As Michael frantically searched the entire breadth of Kotoka International Airport for his estranged wife and children; who were fleeing back to London after years of chaotic cohabitation, he wondered if this was what rock-bottom looked like.
Michael was born in Ghana but lived most of his youth in England. When he turned 19, he was employed as a manager of a thriving nightclub, earning £ 10,000 a weekend.
His career choice went hand in hand with a lifestyle of excess, including heavy partying with England’s elite, luxurious purchases and exposure to the most exhilarating drugs that money can buy.
At first, his cocaine use was manageable, a perk necessary for handling the challenges that being a night owl brought.
It made him feel vigorous, and more importantly, invincible – his constant companion gave him superhuman powers to take on each day head-on.
But soon, the urge to use this new companion of his became stronger, overwhelming, and soon one line became five until each night was a white, doped up blur. After living recklessly for years, the time came for him to settle down and become a family man.
He married a wonderful lady who understood and accepted him, flaws and all. England was home, but deep in his heart, he felt that Ghana was the best place to raise his children with good morals and values.
So in 2004, he flew his family back home to start anew, cocaine addiction in tow. As a returned expatriate he got a job quickly as a presenter for a highly popular TV show.
He also supplemented his income by being a model for luxury brands such as Yves Saint Lauren and Giorgio Armani which saw him travelling around the world. His production team, the TV network and the audience all loved his personality and communications expertise.
Unfortunately, unbeknownst to them, his infectious personality was fueled primarily by his cocaine addiction, which kept him in a heightened state of mania for days.
He naturally started fraternizing with fellow addicts and was soon surrounded by a close-knit circle of users with the white substance being the string that held their fragile union together.
One night, after a particularly intense alcohol and cocaine bender, the addicts quickly blew through their entire drugs stash and stumbled over to their dealer for a re-up. Unfortunately, the dealer had also run out of stock, so he offered them crack as a more potent alternative.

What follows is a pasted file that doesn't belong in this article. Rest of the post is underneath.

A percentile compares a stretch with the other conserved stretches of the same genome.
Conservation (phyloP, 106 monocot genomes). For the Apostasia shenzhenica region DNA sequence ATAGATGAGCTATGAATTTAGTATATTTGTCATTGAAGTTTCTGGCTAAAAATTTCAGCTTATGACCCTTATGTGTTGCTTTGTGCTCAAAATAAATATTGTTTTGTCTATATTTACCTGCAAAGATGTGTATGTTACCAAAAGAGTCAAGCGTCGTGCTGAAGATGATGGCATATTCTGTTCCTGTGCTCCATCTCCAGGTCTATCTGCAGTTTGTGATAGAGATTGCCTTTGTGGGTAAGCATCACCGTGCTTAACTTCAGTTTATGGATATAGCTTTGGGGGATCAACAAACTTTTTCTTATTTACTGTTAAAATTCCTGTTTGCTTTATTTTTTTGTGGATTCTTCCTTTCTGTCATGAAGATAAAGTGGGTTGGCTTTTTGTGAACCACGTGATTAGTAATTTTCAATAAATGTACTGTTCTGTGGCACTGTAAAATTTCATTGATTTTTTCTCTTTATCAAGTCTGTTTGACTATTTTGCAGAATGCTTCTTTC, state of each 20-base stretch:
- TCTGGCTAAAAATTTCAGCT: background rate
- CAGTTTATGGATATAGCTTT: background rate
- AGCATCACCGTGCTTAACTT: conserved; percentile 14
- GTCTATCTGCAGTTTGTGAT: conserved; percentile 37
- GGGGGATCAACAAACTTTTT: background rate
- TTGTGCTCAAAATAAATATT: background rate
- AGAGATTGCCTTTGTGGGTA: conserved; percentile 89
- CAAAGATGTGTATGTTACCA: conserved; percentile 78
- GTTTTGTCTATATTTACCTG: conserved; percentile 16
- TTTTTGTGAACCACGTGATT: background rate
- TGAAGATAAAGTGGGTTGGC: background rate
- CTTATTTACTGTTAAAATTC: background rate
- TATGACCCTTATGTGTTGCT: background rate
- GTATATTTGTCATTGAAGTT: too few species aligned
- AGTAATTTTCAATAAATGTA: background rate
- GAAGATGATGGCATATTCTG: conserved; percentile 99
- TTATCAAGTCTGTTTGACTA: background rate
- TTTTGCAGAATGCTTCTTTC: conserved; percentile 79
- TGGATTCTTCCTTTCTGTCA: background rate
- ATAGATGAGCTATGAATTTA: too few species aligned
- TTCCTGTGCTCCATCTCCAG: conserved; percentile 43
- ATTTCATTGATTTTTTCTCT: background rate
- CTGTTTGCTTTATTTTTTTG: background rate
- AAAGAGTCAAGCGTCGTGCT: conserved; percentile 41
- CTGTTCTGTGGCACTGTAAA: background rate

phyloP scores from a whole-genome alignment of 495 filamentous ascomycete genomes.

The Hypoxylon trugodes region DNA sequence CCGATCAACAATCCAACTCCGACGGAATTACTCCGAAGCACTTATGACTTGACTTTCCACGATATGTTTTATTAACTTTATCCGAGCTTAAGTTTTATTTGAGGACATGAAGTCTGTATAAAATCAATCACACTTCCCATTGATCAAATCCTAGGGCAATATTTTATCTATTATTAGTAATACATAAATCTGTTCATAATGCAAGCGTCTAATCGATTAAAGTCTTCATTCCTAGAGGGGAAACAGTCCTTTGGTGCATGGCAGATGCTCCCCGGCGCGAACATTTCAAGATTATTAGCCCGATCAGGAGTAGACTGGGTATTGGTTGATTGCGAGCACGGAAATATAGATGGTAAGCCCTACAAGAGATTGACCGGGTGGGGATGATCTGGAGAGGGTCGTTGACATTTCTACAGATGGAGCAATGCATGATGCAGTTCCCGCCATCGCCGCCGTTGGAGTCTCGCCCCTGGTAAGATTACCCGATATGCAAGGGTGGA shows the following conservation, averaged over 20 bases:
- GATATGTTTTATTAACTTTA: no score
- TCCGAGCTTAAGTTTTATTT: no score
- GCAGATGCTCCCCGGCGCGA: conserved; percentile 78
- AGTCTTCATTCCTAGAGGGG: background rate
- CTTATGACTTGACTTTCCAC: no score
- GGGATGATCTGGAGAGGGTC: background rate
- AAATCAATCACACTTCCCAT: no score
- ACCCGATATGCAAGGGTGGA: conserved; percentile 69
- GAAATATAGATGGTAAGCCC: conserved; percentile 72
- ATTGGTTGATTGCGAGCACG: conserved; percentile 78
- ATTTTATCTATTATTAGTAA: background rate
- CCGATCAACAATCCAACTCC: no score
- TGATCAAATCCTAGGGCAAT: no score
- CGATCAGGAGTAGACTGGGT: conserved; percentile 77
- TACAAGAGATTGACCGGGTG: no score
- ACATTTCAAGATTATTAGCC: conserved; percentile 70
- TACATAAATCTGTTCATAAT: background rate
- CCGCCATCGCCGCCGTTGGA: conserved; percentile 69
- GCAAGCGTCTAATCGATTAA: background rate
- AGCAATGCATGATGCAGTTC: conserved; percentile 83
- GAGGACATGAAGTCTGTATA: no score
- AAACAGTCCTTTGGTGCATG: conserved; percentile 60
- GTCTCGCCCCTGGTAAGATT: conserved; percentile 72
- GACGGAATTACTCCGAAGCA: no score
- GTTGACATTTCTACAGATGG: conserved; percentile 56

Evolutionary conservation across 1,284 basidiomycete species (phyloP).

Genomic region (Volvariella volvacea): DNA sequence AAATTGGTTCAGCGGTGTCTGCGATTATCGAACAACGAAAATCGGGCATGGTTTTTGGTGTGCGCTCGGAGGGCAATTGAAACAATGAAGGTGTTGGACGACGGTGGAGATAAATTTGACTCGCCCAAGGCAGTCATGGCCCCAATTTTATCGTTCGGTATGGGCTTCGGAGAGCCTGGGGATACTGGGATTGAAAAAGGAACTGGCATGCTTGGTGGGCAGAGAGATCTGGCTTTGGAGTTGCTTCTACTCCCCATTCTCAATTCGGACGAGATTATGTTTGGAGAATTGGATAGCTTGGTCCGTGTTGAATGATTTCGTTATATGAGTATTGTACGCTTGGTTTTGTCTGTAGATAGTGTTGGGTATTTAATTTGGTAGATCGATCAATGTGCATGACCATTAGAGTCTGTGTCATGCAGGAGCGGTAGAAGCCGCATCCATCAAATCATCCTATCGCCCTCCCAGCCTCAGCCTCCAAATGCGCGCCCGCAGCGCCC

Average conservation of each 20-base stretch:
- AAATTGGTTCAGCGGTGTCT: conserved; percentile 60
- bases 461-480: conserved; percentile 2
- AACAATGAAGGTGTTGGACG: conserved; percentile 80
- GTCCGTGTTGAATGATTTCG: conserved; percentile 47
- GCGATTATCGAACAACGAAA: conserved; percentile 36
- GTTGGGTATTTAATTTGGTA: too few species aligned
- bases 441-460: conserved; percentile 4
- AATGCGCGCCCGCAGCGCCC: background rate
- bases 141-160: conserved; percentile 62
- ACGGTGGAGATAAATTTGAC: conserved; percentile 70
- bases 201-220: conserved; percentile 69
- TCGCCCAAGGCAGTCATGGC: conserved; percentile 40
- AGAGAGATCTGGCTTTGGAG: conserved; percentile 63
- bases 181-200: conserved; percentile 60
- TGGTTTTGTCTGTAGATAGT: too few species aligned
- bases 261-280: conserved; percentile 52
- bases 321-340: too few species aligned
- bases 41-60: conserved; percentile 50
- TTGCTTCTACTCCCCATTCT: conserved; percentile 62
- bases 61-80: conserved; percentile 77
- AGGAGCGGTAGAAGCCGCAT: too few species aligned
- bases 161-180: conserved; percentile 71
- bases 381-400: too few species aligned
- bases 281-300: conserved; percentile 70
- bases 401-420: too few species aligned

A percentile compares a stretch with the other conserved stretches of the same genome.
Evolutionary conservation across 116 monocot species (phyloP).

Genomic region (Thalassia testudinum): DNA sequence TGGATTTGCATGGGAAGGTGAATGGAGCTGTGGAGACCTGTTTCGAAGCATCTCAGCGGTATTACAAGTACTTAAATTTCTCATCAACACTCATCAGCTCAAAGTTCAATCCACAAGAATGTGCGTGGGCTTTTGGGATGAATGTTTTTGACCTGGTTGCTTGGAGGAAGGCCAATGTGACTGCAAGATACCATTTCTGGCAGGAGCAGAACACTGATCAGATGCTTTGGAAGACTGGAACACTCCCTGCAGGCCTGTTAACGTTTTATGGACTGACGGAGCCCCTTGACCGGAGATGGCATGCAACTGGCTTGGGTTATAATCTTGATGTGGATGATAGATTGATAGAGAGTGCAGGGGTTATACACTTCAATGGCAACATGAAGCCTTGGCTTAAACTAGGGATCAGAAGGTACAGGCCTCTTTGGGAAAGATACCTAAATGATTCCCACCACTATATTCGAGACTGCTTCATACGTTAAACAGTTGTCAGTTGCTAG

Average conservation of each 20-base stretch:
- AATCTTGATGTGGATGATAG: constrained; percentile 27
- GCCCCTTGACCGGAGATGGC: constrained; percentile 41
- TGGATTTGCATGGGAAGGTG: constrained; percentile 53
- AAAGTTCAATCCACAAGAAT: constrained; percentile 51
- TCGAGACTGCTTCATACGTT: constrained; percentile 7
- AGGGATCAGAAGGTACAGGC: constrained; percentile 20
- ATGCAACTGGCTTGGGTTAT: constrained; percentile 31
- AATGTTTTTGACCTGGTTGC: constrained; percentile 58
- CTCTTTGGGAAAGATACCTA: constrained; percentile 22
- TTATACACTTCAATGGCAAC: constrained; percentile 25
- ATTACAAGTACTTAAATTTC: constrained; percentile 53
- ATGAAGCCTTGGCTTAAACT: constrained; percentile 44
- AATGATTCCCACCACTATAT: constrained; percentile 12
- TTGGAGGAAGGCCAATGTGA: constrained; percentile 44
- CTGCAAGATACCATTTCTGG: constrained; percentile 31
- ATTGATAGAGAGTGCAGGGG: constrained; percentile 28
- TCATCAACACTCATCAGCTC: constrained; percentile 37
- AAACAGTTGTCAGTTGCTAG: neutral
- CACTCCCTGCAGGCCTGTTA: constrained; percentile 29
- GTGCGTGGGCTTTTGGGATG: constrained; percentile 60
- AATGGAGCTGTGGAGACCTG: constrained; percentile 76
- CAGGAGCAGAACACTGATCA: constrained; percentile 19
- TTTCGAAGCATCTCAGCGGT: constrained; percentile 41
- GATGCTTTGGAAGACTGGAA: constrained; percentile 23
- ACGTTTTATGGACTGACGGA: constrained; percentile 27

The effects of crack are quick to be felt, with an intense euphoria that is relatively short-lived. As such, it is highly addictive as users consume it frequently to chase their high.
Michael was aware of crack as a free base form of cocaine and although he had never tried it before, his need to get high overpowered his inhibitions, so he greedily accepted this alternative.
That was the day Michael graduated from a cocaine addict to a crack fiend. Crack tore his relationship with his family apart.
His marriage gradually broke down because of jealousy, insecurity, fights and rampant infidelity that occurred because of his ever-increasing binges. One would have thought that Michael should have interpreted the dissolution of his marriage as his wake-up call.
Instead, he fell into a deep depression, seeking solace solely in crack and coke. He replaced the void in his life created from the departure of his wife and kids with drugs.
Shortly afterwards, he lost all his jobs and his days consisted of loitering between one crack den to another in search for a high.
He quickly squandered his meagre savings and was forced to sell all his properties to fund his addictive habit.
He was alive but not living, full of crack but empty in his soul. According to Mr Logosu Amegashie, Head of the Addictive Disease Unit under the Department of Psychiatry at the Korle-Bu Teaching Hospital, addiction is a chronic medical condition with the potential to create lasting harmful effects on the brain.
If treated as such, long-term success rates of getting into and staying in recovery will greatly improve. He stressed that addiction should not be regarded as a moral failure but rather as a chronic medical condition like diabetes, hypertension or asthma.
Like other chronic illnesses, addiction is not treated but managed, with a high rate of relapse. While most addicts welcome the opportunity for treatment, most are conflicted about stopping their substance use.
Medication-assisted treatment coupled with counselling is the preferred treatment for recovery. An early intervention is more effective than waiting for rock bottom.
Mr Amegashie concluded that addiction thrives in secrecy as addicts are only as sick as their secret.
He noted with emphasis that transparency disempowers addiction, therefore he urges loved ones to empower addicted people to seek treatment instead of concealing their condition.
If you or someone you know is suffering from drug addiction please contact Henry Tetteh (Mental Healthcare Practitioner) on 0244-657-876.